The evidence mounts therefore, that gold provides a framework within which Glazyev intends to operate. That he must be thinking this way has become fundamental to his approach, confirmed by his many references to gold in his article for Vedomosti, to the rouble’s history tied to gold, and to the US’s debasement of petrodollars. In the UK at least, Russian media appears to be censored, so Glazyev’s Vedomosti article (referenced in endnote 1) may not be available to many readers in the west. Therefore, for ease of reference the salient points in the English translation of his detailed article are summarised as follows: 

    In the nine months to September, Russia’s trade surplus with members of the EAEU, plus China, India, Iran, Turkey, The United Arab Emirates etc. was $198.4bn equivalent, against $123.1bn for the same period last year. In other words, the western alliance’s sanctions have failed to suppress Russia’s oil revenues, merely redirecting their sources.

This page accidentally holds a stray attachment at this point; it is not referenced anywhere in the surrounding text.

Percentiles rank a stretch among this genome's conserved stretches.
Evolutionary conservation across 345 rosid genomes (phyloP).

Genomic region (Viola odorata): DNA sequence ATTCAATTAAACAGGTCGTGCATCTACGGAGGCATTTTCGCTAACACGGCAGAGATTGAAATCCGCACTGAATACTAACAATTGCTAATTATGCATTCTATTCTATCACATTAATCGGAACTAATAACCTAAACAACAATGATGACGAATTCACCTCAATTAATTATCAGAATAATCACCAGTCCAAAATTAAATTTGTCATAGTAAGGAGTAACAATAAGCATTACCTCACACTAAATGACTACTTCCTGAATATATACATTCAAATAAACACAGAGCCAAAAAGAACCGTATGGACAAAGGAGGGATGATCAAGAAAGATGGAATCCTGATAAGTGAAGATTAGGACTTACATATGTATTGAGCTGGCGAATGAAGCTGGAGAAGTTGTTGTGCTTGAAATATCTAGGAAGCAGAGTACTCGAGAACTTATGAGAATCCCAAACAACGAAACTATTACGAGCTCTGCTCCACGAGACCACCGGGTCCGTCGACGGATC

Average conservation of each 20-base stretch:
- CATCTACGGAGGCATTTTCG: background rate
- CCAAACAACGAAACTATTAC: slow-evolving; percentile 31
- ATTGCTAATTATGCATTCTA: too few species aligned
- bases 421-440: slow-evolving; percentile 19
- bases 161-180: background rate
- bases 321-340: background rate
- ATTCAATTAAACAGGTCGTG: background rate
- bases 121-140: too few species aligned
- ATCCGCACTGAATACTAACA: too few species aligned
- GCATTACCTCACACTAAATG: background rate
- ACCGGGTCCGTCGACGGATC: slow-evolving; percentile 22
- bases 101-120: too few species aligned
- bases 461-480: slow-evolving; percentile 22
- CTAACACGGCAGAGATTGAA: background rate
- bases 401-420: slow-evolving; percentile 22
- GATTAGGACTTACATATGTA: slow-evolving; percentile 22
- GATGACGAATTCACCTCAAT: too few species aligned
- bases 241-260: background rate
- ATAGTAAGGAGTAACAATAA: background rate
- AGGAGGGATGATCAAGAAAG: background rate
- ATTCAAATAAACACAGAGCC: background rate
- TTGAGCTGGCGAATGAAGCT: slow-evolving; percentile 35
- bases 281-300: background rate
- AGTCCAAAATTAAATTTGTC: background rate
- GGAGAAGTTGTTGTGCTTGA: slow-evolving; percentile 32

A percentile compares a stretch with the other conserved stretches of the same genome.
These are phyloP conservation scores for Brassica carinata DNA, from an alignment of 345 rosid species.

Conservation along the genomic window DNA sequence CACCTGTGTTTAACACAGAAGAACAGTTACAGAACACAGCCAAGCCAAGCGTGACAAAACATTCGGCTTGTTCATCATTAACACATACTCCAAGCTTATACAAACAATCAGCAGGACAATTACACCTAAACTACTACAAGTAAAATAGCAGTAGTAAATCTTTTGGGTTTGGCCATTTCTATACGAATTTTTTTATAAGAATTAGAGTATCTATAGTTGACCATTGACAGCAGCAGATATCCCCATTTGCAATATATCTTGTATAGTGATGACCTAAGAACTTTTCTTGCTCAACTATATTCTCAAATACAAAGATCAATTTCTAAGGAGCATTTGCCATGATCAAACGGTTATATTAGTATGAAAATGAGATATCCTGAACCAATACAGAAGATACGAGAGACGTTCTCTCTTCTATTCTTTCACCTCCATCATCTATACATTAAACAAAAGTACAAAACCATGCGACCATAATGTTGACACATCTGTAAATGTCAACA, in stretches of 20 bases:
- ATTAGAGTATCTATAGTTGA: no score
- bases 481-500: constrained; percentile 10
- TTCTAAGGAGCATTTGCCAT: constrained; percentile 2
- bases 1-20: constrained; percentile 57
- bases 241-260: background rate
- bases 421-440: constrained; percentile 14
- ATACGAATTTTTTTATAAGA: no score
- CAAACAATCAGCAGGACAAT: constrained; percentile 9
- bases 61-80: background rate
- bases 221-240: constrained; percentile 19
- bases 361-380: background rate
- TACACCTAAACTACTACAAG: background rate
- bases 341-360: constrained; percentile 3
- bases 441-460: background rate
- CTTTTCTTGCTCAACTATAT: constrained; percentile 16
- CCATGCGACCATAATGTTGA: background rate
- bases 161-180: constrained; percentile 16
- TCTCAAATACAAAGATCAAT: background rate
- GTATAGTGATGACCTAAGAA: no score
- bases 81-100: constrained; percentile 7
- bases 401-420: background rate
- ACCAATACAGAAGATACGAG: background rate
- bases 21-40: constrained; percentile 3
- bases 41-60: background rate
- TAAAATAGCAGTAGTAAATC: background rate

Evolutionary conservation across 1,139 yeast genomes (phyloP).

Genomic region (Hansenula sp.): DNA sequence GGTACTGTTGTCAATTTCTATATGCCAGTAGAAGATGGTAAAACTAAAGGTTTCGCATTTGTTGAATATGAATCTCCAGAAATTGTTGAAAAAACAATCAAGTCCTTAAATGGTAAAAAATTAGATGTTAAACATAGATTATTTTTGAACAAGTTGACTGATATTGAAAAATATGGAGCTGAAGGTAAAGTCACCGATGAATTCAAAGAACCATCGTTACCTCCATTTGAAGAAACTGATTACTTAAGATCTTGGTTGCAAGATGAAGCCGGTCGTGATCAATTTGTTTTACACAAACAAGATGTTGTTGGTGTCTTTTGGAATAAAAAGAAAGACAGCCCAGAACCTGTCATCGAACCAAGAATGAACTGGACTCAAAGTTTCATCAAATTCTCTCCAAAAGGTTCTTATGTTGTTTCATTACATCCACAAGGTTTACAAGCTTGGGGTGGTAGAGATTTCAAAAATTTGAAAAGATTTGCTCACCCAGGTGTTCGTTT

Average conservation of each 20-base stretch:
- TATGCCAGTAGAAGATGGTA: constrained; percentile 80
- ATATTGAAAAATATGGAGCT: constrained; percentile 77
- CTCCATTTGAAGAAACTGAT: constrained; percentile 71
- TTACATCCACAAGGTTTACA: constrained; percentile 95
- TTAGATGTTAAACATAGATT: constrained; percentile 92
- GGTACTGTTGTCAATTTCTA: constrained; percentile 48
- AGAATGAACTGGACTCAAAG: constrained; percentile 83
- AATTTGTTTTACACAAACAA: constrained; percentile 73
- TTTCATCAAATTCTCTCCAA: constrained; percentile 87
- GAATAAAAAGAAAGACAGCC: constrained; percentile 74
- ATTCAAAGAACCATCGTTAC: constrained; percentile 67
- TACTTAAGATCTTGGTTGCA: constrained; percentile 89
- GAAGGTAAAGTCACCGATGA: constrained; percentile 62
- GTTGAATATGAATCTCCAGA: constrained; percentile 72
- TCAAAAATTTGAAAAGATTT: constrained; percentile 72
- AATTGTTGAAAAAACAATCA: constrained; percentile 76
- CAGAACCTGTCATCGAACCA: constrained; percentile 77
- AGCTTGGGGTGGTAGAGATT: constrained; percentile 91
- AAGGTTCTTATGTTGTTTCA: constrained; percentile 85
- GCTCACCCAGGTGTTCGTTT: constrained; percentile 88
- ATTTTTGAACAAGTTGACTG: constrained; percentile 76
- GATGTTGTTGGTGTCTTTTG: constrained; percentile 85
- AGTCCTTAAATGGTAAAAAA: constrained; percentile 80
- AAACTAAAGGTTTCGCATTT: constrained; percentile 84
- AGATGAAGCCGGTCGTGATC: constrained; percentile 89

The trade surplus with SCO members has allowed Russian companies to pay off external debts, replacing them with borrowing in roubles. [Glazyev doesn’t make this point, but a return to the gold standard would reduce borrowing costs substantially.] 

    Russia became the third largest country using renminbi for international settlements, accounting for up to 26% of foreign exchange transactions in the Russian Federation. The share of settlements in soft currencies is growing for SCO members, dialog partners and associates, replacing dollars, and is expected to increase further.  

    Since these currencies are subject to exchange rate and possible sanctions risk, the best way to offset these risks is to buy non-sanctioned gold from China, the UAE, Turkey, possibly Iran, and other countries in exchange for local currencies.